On the first day of November the sun was shining and there were still nasturtiums blooming in the garden.
And Gus and I were working there, among the orange and yellow blooms, and it was a beautiful short-sleeve and hatless kind of day.
We were enjoying the warmth of the winter sun among the brussel-sprouts and the cabbages and delighting in the sweetness of such a blessed afternoon.
I was digging up dahlia tubers.
And gladiola bulbs, with the knowledge that the weather was going to change, for there were whisperings throughout the town, about the changing forecast.
And then, change it did, for on the second day of November, it snowed and everything froze, and although we had heard it was going to get cold, we were not quite expecting winter to arrive overnight.
And for 5 strange days we had extreme winter weather, snow and ice and terrifying roads, and then as quickly as it arrived, it left, and the sky went back to raining, and we have gone back to harvesting beets and turnips from the garden.
And when the days were gentle again, Cohen rescued thirty, ten year old grape vines, of the pinot-gris variety, from a local vineyard (where they were making room for new vines) and he brought them home to Honey Grove, where he planted Honey Grove’s very own mini vineyard. And he worked hard (backbreaking-stone digging- hard) for two long days to get those vines into the ground with everything they needed to be strong and well and laden with grapes in future years. I must admit, we are all very excited about this new addition to Honey Grove, for it has been a dream of ours for some years.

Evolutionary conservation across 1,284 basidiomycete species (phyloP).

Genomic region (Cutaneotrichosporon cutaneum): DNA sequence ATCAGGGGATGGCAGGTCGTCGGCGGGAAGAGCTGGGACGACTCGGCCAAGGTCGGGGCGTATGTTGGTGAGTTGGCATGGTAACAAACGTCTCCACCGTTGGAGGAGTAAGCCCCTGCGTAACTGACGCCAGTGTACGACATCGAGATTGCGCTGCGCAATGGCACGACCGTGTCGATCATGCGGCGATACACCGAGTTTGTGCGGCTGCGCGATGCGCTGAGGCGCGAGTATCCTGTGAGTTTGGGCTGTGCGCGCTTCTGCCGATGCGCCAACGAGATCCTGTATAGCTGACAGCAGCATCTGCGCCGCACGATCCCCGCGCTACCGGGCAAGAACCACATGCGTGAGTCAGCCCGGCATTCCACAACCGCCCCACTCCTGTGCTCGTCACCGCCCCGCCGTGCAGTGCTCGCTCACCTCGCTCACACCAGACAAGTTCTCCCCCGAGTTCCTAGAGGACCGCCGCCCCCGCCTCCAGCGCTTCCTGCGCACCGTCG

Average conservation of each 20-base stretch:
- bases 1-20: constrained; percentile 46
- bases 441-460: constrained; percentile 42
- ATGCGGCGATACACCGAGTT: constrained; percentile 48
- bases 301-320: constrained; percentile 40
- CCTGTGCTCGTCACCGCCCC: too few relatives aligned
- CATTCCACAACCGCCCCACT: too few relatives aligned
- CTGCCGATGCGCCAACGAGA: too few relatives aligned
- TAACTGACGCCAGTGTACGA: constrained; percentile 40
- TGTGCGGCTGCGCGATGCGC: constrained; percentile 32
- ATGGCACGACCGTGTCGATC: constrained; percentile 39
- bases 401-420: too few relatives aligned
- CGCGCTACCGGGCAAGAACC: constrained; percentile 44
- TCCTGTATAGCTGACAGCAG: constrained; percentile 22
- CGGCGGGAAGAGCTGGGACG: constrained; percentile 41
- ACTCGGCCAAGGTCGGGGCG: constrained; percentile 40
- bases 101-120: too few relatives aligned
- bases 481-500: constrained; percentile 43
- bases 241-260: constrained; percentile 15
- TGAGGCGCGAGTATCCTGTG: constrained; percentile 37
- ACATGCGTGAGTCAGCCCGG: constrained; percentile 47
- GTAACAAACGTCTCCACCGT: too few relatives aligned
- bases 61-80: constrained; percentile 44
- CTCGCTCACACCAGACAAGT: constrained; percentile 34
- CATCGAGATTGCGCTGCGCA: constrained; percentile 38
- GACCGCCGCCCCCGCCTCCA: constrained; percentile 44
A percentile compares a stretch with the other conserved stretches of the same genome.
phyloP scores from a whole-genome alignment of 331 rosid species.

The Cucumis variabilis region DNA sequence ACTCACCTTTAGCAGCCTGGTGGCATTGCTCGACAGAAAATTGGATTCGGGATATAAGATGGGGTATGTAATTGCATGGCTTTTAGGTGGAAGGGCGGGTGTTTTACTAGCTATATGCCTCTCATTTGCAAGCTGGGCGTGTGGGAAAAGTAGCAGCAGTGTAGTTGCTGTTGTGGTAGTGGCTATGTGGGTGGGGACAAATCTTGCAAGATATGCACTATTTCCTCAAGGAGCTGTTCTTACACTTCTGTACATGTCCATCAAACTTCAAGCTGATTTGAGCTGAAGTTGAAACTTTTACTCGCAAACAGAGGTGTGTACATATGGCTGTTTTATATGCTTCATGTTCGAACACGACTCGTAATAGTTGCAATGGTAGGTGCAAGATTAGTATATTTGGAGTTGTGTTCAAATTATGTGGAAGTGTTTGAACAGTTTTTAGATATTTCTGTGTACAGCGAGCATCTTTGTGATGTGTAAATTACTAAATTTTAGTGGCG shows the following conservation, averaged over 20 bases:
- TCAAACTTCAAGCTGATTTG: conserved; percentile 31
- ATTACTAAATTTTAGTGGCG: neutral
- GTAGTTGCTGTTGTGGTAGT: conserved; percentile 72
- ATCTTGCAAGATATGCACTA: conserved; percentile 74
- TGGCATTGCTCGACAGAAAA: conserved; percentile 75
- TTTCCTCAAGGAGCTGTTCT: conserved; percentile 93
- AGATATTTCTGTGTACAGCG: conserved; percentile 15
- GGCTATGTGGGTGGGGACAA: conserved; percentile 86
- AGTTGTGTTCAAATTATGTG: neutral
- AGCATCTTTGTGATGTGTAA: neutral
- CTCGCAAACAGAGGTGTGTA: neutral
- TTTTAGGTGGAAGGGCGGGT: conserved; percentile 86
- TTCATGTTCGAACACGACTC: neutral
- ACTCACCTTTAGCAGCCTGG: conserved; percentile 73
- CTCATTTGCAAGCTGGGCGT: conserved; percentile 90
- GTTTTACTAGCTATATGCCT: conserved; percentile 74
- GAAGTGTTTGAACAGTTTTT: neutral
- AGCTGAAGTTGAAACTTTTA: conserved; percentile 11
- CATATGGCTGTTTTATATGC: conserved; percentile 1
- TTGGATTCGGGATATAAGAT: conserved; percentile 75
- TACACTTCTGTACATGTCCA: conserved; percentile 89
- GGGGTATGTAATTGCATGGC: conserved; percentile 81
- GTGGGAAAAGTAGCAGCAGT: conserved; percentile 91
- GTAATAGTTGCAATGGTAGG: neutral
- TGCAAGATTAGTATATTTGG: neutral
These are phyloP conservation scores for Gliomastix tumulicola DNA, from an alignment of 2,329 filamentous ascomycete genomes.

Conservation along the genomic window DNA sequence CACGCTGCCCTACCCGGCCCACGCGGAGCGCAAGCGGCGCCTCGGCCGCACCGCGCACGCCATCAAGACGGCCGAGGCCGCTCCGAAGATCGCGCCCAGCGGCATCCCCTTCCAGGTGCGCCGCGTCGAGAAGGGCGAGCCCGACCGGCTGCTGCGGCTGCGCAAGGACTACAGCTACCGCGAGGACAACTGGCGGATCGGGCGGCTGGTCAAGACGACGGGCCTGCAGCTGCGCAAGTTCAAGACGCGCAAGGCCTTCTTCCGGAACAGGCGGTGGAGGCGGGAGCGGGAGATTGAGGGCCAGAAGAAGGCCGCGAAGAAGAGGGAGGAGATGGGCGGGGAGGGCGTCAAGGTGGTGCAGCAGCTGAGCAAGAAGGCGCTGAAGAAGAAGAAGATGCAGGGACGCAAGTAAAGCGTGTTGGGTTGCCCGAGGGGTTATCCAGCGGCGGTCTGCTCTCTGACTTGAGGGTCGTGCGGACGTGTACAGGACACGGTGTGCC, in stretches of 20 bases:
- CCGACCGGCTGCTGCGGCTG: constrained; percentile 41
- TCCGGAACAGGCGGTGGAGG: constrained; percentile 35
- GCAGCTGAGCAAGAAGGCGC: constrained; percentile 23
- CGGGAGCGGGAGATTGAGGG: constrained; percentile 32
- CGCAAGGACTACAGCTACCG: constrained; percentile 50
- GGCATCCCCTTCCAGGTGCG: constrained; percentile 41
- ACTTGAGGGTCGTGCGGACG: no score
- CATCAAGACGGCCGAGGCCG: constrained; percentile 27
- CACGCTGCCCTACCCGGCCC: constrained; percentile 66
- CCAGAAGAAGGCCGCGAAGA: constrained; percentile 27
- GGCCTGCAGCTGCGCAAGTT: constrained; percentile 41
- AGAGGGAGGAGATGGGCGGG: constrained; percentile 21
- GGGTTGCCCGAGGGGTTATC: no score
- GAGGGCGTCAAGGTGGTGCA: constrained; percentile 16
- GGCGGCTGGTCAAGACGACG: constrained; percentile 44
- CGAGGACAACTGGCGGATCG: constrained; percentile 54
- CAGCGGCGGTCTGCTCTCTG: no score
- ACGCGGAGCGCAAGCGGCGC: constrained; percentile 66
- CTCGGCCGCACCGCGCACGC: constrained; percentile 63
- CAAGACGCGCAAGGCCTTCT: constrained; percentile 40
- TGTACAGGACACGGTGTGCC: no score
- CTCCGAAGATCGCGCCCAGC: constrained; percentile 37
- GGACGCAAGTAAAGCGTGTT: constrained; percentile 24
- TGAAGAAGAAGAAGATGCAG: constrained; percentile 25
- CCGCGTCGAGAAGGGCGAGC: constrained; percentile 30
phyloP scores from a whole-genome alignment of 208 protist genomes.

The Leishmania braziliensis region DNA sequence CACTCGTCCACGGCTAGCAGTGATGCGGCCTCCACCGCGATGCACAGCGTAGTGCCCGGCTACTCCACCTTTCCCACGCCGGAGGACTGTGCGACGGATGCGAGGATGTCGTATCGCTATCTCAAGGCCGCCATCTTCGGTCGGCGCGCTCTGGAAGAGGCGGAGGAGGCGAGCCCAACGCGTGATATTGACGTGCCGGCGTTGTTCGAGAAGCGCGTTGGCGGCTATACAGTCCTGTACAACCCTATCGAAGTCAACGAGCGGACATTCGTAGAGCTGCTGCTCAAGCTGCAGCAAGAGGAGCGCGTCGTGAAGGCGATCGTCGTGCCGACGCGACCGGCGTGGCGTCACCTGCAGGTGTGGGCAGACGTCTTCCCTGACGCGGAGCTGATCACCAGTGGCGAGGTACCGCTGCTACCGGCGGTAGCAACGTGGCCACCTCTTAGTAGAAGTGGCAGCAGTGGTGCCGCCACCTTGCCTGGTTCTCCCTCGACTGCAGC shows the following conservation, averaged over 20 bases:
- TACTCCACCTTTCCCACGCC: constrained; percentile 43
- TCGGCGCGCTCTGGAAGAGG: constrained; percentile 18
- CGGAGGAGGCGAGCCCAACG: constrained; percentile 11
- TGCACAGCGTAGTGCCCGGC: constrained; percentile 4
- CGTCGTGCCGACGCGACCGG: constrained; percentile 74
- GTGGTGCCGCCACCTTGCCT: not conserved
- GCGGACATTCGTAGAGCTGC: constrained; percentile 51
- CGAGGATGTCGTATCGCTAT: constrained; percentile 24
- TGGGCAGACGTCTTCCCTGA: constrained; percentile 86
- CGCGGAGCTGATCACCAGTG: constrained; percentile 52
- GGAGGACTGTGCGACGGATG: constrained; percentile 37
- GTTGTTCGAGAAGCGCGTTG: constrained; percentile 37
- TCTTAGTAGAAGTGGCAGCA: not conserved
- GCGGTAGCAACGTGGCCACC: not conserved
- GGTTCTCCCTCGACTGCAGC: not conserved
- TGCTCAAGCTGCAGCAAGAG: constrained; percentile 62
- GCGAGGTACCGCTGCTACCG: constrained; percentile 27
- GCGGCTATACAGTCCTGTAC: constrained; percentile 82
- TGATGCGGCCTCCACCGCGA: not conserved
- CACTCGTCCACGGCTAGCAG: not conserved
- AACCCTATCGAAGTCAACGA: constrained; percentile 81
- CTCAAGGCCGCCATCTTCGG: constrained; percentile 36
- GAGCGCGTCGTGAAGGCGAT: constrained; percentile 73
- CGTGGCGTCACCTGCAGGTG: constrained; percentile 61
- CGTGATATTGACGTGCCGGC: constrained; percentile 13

And once the grapes were all in (and what a job that was!) Cohen got straight to work with Katie, and together they planned Honey Grove’s first Pop-Up for dear friends, which took place last night at Mark’s new bakery space in town, and what an incredible success it was! The evening began with a twenty-four month old prosciutto leg.
And for one night, the bakery was transformed into a warm and glowing dining hall, complete with the hum and chatter of happy guests.
And we all buzzed around, like a hive of Honey Grove bees, taking good care of our guests and serving up a wintery feast to warm and restore and satisfy, all created and cooked of course, by Cohen and Katie. ( Who by-the-way are really quite something to witness in a kitchen. What a remarkable pair of people they are when they are combining their creative food talents. I mean just take a look at the menu…)
And while they cooked, I attended to the flower arrangements, which featured crabapples and winter herbs of rosemary and English thyme.
And our visiting friend David (who came all the way from Montreal) prepared his arty arboreal jelly dish, which he served near the end of the meal, on beach stones no less.
And Mark served his beautiful, fresh-out-of-the-oven-baguettes.
And before we knew it, seven courses had gone by and it was time to serve the dessert, which was a gorgeous inspiration of Katie’s: yogurt cotto con un biscotti d’oro (yogurt, cream, honey, pistachios, apricots, almond and cranberry biscotti.
And so it was that the guests left happy and glowing, their bellies full and their hearts content. We then cleaned up into the wee hours before falling into our beds for long and deep sleeps, all of us aching-tired but satisfied. And outside the door, the November rains continued to pour down.
Now, I must be off, for the others are still cleaning up the remnants of last night’s gathering, and I am in charge of keeping the home fires here at Honey Grove burning bright, and while I have been typing here this morning, they have nearly all gone out.
Blessings from the Honey Grove Hearth~
Nao, Mark, Cohen, Katie, Gus and All at Honey Grove